At the same time, we need not look upon our own sacred core as a dead end, so to speak, but as the point which open up to and flows from the universe and whatever is most within and behind the universe. Thomas Merton writes: “At the centre of our being is … a point of pure truth. … [It] is like a pure diamond, blazing with the invisible light of heaven. It is in everybody, and if we could see it we would see these billions of points of light coming together in the face and blaze of a sun that would make all the darkness and cruelty of life vanish completely.”
Years ago, I read a science fiction story by Theodore L. Thomas, called The Far Look, published in 1956. It tells of two men on a space station and their life-threatening experiences. Upon returning to earth, their minds are transformed by a kind of seeing from deep inside. They uncover a wisdom that is cleansed of the baggage of the past and become “men of untrammeled mind.”
A similar reflection is found in two astronauts, Ron Garan and Yuri Gagarin. “The orbital view gives you a whole new perspective. You realize that each and everyone of us are interconnected and in this together. When you see the planet from space, it puts the common challenges faced by all humans into perspective.” (Garan) “Orbiting Earth in the spaceship, I saw how beautiful our planet is. People let us preseerve and increase this beauty, not destroy it.”(Gagarin)
We may also recall Albert Einstein’s letter to his daughter. “There is an extremely powerful force that, so far, science has not found a formal explanation to. It is a force that includes and governs all others, and is even behind any phenomenon operating in the universe and has not yet been identified by us. This universal force is LOVE. … This force explains everything and gives meaning to life. This is the variable that we have ignored for too long, maybe because we are afraid of love because it is the only energy in the universe that man has not learned to drive at will. … If we want our species to survive, if we are to find meaning in life, if we want to save the world and every sentient being that inhabits it, love is the one and only answer.”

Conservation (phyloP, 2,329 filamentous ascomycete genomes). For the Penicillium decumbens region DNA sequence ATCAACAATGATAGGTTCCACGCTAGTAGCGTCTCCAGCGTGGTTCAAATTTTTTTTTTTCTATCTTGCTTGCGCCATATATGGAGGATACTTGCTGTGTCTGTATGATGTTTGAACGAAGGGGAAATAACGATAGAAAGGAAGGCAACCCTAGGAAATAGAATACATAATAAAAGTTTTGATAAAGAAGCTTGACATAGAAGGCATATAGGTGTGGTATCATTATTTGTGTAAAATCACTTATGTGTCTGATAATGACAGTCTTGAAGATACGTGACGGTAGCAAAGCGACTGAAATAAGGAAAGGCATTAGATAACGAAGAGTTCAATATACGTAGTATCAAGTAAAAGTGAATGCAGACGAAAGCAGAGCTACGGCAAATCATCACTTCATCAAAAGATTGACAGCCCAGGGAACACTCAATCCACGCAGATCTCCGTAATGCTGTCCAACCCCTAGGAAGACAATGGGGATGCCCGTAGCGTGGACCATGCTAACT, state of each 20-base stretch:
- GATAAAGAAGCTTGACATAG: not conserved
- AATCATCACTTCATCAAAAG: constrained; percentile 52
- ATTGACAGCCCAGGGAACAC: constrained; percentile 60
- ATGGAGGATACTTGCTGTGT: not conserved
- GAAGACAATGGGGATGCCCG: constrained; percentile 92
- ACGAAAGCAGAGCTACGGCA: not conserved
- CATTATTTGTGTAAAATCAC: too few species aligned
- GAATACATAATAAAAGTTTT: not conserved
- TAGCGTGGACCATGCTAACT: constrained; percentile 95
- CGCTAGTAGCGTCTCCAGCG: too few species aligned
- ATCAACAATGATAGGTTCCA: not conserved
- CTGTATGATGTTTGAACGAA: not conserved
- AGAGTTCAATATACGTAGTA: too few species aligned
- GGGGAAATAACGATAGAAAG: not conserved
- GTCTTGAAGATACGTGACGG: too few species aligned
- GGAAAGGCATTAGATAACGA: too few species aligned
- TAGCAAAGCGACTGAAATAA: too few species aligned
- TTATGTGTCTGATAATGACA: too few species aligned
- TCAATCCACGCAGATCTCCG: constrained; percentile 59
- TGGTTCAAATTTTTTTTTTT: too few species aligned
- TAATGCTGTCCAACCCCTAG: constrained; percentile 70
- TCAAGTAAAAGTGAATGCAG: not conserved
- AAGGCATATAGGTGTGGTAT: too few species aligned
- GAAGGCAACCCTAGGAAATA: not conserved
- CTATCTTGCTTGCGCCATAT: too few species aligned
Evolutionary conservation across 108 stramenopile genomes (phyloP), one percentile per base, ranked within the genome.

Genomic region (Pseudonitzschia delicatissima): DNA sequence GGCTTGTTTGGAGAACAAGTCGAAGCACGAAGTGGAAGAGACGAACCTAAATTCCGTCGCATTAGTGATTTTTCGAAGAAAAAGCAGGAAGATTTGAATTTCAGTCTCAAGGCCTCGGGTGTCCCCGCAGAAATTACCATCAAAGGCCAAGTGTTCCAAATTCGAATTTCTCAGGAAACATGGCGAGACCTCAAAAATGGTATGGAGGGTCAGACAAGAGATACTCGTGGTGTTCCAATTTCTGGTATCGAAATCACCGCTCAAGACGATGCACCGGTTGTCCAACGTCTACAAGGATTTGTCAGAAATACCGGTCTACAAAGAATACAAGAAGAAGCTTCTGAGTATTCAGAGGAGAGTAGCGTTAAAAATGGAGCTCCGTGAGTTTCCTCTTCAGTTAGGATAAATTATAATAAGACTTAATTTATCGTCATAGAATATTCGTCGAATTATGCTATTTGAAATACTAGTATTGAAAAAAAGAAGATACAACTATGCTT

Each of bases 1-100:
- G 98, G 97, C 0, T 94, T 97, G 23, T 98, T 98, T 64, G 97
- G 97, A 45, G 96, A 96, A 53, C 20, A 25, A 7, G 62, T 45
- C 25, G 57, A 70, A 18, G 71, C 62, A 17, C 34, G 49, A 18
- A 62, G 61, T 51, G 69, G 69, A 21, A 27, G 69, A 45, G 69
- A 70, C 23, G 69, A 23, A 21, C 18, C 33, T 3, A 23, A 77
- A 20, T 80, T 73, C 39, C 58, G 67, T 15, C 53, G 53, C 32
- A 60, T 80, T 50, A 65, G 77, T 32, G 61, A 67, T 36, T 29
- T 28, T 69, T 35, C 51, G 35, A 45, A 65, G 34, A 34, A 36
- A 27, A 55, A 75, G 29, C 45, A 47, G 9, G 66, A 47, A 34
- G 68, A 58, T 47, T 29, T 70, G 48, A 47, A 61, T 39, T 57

More concretely, these authors are suggesting that this universe (in which everything is connected), is trustworthy. Behind these assertions, we witness the unfolding of the universe, which results in the stars. The stars in turn contain all the elements found in the human body, such that we are, literally, stardust. We also see the bonding of mammals to their offspring, the development of language, and the extended care needed by the prolonged childhood of humans. All these are an intimation that the thrust of the universe, its inner energy, impels in the direction of wisdom and love, of understanding and compassion.
Theologian, Karl Rahner, in speaking of childhood, says that the young child has to trust, because he or she is dependent for survival upon those charged with their care. He adds that the mature childhood of the adult is a basic trust in the meaningfulness of life, despite the conflicts within and threats from without that push us to close ourselves. “I can either reject myself in radical protest” he writes, “or accept myself in the total and concrete reality of life, even though … it remains full of pain and obscurity. However, I can accept it in hope.” Theological writer, John Magee insists that only a vision of life as ultimately meaningful and supportive of the human endeavour, coupled with a living trust in its foundation, source, and goal, can give rise to a maturity of personhood and life.
In sum, the path to a meaningful life unfolds in trust in the unfolding process of life from within our sacred self, in the experience of trustworthy caring from another human being, and in the underlying trust that life itself impels toward a healing and fulfilling wisdom and compassion.
May you come more and more to uncover and live from your inmost sacred self. May your life contain the caring presence of trustworthy others, and may you experience the ultimate trustworthiness of the universe itself. May you, as a result, become a more and more a trustworthy and caring person.
Norman King, December 12, 2022